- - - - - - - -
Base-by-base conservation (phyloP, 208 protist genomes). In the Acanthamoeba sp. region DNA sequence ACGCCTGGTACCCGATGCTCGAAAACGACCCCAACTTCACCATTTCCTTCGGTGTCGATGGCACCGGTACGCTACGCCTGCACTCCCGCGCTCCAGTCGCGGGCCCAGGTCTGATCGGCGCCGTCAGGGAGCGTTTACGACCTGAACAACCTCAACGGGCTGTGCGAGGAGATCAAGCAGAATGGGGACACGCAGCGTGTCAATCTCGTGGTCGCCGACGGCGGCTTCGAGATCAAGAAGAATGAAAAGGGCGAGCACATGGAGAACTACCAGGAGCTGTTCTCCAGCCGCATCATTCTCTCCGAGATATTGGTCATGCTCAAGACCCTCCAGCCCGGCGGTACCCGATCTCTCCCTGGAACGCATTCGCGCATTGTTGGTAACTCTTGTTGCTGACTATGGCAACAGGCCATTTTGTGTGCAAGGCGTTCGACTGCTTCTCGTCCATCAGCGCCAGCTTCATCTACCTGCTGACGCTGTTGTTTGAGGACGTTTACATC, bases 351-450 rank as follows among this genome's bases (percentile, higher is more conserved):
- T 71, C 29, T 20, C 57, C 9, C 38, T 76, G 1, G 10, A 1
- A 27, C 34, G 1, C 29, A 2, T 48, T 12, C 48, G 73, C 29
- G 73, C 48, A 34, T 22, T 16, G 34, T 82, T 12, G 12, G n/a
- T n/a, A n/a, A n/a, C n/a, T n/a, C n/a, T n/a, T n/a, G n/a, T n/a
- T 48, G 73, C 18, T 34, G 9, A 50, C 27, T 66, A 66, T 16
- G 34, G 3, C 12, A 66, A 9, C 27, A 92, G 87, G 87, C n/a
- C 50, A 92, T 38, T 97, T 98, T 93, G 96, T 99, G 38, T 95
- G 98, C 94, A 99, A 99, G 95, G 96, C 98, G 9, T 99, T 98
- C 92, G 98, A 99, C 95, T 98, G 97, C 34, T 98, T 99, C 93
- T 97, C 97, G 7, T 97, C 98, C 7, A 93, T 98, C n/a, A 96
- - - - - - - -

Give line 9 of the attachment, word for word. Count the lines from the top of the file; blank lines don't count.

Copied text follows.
- G 98, C 94, A 99, A 99, G 95, G 96, C 98, G 9, T 99, T 98